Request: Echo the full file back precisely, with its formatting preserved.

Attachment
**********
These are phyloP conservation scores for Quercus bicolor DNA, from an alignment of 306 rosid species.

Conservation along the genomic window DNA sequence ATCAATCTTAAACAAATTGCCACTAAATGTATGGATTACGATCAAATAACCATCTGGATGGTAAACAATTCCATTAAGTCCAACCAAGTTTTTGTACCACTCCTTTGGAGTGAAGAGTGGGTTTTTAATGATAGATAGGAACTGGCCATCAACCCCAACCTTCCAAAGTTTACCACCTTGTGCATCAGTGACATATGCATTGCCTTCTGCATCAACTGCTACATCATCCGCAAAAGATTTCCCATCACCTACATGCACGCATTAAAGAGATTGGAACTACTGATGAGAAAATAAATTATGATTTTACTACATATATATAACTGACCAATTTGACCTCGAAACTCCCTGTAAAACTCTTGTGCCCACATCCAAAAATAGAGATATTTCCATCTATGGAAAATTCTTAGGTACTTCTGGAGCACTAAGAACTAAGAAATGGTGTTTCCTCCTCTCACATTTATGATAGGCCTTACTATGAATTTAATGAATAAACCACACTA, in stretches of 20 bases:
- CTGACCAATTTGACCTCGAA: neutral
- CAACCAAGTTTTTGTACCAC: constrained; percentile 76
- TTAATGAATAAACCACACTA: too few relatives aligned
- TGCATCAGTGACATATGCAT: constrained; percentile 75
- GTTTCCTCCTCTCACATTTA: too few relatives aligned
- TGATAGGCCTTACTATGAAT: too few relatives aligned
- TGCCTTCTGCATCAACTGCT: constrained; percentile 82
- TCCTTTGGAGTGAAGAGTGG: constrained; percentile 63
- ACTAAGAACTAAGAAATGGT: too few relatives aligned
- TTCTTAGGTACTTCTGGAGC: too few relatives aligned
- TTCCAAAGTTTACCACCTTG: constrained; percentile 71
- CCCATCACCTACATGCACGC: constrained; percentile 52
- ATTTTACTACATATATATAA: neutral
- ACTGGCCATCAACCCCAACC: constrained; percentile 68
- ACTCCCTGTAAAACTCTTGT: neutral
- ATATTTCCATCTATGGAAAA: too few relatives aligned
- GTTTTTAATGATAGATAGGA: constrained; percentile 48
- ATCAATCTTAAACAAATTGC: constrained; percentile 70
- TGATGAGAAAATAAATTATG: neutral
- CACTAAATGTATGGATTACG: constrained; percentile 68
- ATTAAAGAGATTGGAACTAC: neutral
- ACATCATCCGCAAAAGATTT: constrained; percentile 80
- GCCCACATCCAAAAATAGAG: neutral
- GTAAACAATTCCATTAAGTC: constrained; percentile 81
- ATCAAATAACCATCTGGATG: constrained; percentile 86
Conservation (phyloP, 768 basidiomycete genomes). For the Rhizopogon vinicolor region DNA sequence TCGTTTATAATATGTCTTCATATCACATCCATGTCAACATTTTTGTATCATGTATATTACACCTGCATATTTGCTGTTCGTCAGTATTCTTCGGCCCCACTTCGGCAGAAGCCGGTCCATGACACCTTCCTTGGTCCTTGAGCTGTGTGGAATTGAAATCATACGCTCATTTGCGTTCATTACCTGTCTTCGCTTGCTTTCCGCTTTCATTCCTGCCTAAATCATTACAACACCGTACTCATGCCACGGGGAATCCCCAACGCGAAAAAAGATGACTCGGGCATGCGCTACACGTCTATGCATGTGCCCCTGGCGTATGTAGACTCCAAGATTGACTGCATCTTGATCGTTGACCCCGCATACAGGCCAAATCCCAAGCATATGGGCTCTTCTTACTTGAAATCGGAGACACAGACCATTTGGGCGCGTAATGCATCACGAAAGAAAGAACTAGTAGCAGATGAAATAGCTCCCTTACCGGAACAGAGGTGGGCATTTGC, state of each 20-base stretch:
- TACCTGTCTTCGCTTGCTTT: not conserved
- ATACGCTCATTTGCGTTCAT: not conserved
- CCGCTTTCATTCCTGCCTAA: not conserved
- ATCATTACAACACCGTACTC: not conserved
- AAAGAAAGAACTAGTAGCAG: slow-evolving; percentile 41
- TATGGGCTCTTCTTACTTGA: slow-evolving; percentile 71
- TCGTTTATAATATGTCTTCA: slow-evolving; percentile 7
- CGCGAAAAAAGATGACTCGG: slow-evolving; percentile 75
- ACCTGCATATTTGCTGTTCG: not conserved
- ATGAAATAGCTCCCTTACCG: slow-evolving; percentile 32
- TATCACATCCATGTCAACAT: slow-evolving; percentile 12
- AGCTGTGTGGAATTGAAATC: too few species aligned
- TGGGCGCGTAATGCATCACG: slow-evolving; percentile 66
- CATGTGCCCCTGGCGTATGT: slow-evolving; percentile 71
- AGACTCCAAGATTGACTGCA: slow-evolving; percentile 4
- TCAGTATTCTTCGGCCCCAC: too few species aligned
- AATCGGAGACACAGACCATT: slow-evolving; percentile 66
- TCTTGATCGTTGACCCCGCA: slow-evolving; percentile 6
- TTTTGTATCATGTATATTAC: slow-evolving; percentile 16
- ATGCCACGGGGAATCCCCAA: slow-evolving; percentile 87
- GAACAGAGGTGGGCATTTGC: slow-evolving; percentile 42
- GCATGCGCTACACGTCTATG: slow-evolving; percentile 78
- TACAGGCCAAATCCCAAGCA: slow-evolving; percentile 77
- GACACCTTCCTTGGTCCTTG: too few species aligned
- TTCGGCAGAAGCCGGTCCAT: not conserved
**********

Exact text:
These are phyloP conservation scores for Quercus bicolor DNA, from an alignment of 306 rosid species.

Conservation along the genomic window DNA sequence ATCAATCTTAAACAAATTGCCACTAAATGTATGGATTACGATCAAATAACCATCTGGATGGTAAACAATTCCATTAAGTCCAACCAAGTTTTTGTACCACTCCTTTGGAGTGAAGAGTGGGTTTTTAATGATAGATAGGAACTGGCCATCAACCCCAACCTTCCAAAGTTTACCACCTTGTGCATCAGTGACATATGCATTGCCTTCTGCATCAACTGCTACATCATCCGCAAAAGATTTCCCATCACCTACATGCACGCATTAAAGAGATTGGAACTACTGATGAGAAAATAAATTATGATTTTACTACATATATATAACTGACCAATTTGACCTCGAAACTCCCTGTAAAACTCTTGTGCCCACATCCAAAAATAGAGATATTTCCATCTATGGAAAATTCTTAGGTACTTCTGGAGCACTAAGAACTAAGAAATGGTGTTTCCTCCTCTCACATTTATGATAGGCCTTACTATGAATTTAATGAATAAACCACACTA, in stretches of 20 bases:
- CTGACCAATTTGACCTCGAA: neutral
- CAACCAAGTTTTTGTACCAC: constrained; percentile 76
- TTAATGAATAAACCACACTA: too few relatives aligned
- TGCATCAGTGACATATGCAT: constrained; percentile 75
- GTTTCCTCCTCTCACATTTA: too few relatives aligned
- TGATAGGCCTTACTATGAAT: too few relatives aligned
- TGCCTTCTGCATCAACTGCT: constrained; percentile 82
- TCCTTTGGAGTGAAGAGTGG: constrained; percentile 63
- ACTAAGAACTAAGAAATGGT: too few relatives aligned
- TTCTTAGGTACTTCTGGAGC: too few relatives aligned
- TTCCAAAGTTTACCACCTTG: constrained; percentile 71
- CCCATCACCTACATGCACGC: constrained; percentile 52
- ATTTTACTACATATATATAA: neutral
- ACTGGCCATCAACCCCAACC: constrained; percentile 68
- ACTCCCTGTAAAACTCTTGT: neutral
- ATATTTCCATCTATGGAAAA: too few relatives aligned
- GTTTTTAATGATAGATAGGA: constrained; percentile 48
- ATCAATCTTAAACAAATTGC: constrained; percentile 70
- TGATGAGAAAATAAATTATG: neutral
- CACTAAATGTATGGATTACG: constrained; percentile 68
- ATTAAAGAGATTGGAACTAC: neutral
- ACATCATCCGCAAAAGATTT: constrained; percentile 80
- GCCCACATCCAAAAATAGAG: neutral
- GTAAACAATTCCATTAAGTC: constrained; percentile 81
- ATCAAATAACCATCTGGATG: constrained; percentile 86
Conservation (phyloP, 768 basidiomycete genomes). For the Rhizopogon vinicolor region DNA sequence TCGTTTATAATATGTCTTCATATCACATCCATGTCAACATTTTTGTATCATGTATATTACACCTGCATATTTGCTGTTCGTCAGTATTCTTCGGCCCCACTTCGGCAGAAGCCGGTCCATGACACCTTCCTTGGTCCTTGAGCTGTGTGGAATTGAAATCATACGCTCATTTGCGTTCATTACCTGTCTTCGCTTGCTTTCCGCTTTCATTCCTGCCTAAATCATTACAACACCGTACTCATGCCACGGGGAATCCCCAACGCGAAAAAAGATGACTCGGGCATGCGCTACACGTCTATGCATGTGCCCCTGGCGTATGTAGACTCCAAGATTGACTGCATCTTGATCGTTGACCCCGCATACAGGCCAAATCCCAAGCATATGGGCTCTTCTTACTTGAAATCGGAGACACAGACCATTTGGGCGCGTAATGCATCACGAAAGAAAGAACTAGTAGCAGATGAAATAGCTCCCTTACCGGAACAGAGGTGGGCATTTGC, state of each 20-base stretch:
- TACCTGTCTTCGCTTGCTTT: not conserved
- ATACGCTCATTTGCGTTCAT: not conserved
- CCGCTTTCATTCCTGCCTAA: not conserved
- ATCATTACAACACCGTACTC: not conserved
- AAAGAAAGAACTAGTAGCAG: slow-evolving; percentile 41
- TATGGGCTCTTCTTACTTGA: slow-evolving; percentile 71
- TCGTTTATAATATGTCTTCA: slow-evolving; percentile 7
- CGCGAAAAAAGATGACTCGG: slow-evolving; percentile 75
- ACCTGCATATTTGCTGTTCG: not conserved
- ATGAAATAGCTCCCTTACCG: slow-evolving; percentile 32
- TATCACATCCATGTCAACAT: slow-evolving; percentile 12
- AGCTGTGTGGAATTGAAATC: too few species aligned
- TGGGCGCGTAATGCATCACG: slow-evolving; percentile 66
- CATGTGCCCCTGGCGTATGT: slow-evolving; percentile 71
- AGACTCCAAGATTGACTGCA: slow-evolving; percentile 4
- TCAGTATTCTTCGGCCCCAC: too few species aligned
- AATCGGAGACACAGACCATT: slow-evolving; percentile 66
- TCTTGATCGTTGACCCCGCA: slow-evolving; percentile 6
- TTTTGTATCATGTATATTAC: slow-evolving; percentile 16
- ATGCCACGGGGAATCCCCAA: slow-evolving; percentile 87
- GAACAGAGGTGGGCATTTGC: slow-evolving; percentile 42
- GCATGCGCTACACGTCTATG: slow-evolving; percentile 78
- TACAGGCCAAATCCCAAGCA: slow-evolving; percentile 77
- GACACCTTCCTTGGTCCTTG: too few species aligned
- TTCGGCAGAAGCCGGTCCAT: not conserved